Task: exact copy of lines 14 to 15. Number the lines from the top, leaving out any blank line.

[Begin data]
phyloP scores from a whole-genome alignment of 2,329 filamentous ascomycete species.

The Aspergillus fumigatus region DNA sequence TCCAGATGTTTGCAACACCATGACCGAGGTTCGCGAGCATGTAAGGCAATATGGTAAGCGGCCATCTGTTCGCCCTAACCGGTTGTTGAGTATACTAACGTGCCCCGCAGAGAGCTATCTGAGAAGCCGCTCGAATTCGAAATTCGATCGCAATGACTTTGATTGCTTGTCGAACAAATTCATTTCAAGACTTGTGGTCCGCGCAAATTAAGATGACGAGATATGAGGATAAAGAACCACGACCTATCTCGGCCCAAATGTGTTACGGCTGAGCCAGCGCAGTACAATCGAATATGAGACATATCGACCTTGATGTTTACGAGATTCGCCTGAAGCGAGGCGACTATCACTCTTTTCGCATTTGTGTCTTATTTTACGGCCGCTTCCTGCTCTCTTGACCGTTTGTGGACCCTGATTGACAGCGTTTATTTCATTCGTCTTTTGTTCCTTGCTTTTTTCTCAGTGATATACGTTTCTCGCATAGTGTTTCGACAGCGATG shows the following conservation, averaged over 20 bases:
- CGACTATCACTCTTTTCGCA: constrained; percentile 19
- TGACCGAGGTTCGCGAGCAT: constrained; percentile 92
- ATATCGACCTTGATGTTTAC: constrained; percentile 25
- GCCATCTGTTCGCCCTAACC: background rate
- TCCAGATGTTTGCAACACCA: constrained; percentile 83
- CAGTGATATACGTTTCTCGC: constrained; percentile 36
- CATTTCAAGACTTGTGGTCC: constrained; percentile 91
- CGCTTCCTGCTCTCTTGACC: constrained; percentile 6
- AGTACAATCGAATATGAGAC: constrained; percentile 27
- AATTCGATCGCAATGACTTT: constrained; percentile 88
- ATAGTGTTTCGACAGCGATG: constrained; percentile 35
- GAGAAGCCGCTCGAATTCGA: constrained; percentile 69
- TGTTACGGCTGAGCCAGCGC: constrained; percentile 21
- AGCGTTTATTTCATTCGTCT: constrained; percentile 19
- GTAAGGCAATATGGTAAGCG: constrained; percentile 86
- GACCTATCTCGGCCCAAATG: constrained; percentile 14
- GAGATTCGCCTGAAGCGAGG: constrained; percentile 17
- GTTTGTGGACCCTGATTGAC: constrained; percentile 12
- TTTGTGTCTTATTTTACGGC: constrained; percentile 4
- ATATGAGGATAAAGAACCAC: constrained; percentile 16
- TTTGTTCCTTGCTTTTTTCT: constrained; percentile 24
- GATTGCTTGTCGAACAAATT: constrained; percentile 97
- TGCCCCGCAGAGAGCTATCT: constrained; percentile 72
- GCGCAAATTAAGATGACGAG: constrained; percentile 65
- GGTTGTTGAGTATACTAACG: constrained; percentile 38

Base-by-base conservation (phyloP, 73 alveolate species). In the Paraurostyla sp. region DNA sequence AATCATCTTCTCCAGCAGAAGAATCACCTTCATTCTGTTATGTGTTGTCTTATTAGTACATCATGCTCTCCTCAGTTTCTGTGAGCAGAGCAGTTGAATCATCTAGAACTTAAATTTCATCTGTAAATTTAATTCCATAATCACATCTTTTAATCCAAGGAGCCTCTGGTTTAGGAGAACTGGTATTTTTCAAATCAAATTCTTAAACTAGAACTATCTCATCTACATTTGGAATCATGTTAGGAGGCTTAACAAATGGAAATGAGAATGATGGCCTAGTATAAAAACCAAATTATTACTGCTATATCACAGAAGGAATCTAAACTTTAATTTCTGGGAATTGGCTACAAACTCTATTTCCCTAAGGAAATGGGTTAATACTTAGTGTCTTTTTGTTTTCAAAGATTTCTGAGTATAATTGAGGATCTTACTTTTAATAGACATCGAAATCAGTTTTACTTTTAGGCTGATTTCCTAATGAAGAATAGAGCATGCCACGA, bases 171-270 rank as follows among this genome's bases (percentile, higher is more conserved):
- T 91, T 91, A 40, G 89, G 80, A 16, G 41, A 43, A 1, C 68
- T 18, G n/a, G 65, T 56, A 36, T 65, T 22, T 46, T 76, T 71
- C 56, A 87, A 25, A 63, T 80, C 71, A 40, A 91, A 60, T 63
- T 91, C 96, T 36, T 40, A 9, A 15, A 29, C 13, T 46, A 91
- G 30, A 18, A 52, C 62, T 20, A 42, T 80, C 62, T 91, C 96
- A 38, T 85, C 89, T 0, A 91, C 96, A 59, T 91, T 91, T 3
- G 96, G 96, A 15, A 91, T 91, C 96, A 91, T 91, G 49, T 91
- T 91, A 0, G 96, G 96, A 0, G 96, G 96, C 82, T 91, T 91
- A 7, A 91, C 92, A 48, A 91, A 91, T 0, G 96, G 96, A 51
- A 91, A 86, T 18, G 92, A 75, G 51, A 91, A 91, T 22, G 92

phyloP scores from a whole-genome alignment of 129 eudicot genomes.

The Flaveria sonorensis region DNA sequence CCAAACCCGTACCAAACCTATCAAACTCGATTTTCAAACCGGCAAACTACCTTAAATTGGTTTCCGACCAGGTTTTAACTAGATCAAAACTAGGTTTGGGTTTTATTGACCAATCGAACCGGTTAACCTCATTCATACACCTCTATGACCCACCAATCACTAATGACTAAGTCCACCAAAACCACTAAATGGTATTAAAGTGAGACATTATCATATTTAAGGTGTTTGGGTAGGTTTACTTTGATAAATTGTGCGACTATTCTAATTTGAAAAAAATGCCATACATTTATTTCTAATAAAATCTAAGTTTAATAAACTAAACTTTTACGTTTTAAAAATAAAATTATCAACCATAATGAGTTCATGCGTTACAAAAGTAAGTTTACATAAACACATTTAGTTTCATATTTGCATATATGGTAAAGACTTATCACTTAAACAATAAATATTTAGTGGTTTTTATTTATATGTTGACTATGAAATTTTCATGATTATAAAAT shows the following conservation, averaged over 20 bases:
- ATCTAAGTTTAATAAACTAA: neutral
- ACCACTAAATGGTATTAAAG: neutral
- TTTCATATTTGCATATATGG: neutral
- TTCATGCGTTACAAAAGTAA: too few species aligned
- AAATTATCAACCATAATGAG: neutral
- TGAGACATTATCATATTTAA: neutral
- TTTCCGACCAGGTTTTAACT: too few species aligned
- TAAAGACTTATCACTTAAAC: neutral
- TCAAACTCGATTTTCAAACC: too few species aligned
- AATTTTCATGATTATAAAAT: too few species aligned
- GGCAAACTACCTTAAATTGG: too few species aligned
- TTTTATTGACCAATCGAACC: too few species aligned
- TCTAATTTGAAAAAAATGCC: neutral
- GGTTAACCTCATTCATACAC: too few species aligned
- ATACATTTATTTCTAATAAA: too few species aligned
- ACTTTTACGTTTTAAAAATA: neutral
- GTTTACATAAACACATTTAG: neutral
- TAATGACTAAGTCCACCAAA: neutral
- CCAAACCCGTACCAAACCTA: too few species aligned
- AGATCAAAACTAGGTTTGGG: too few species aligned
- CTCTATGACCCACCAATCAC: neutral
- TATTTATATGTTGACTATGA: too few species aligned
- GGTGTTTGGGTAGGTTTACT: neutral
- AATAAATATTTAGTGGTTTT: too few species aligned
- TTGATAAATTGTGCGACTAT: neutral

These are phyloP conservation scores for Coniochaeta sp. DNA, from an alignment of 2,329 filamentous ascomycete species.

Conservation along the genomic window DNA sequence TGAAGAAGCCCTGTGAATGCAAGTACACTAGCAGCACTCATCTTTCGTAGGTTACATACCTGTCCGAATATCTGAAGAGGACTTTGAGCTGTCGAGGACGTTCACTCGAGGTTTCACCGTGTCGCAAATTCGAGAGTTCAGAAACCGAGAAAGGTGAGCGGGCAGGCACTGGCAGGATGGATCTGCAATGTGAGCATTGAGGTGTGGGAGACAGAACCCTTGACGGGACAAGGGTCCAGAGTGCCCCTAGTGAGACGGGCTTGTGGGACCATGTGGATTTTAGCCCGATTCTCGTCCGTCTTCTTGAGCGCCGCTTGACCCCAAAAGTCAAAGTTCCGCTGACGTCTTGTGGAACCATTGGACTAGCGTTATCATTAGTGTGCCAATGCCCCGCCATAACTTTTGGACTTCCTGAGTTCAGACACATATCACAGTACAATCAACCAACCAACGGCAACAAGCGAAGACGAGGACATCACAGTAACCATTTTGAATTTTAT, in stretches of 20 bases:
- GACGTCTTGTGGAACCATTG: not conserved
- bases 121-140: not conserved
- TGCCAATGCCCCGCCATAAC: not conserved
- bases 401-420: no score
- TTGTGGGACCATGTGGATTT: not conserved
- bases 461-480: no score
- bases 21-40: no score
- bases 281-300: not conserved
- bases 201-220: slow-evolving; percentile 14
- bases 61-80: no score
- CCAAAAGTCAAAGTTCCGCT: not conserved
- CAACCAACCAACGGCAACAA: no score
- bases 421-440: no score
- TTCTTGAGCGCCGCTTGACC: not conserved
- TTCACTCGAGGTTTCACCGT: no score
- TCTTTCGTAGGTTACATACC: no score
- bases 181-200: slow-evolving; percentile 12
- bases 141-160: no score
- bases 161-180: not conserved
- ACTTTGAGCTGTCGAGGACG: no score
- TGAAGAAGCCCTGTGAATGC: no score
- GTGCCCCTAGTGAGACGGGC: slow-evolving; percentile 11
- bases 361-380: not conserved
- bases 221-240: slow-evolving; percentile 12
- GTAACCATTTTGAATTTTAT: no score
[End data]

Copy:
- GAGAAGCCGCTCGAATTCGA: constrained; percentile 69
- TGTTACGGCTGAGCCAGCGC: constrained; percentile 21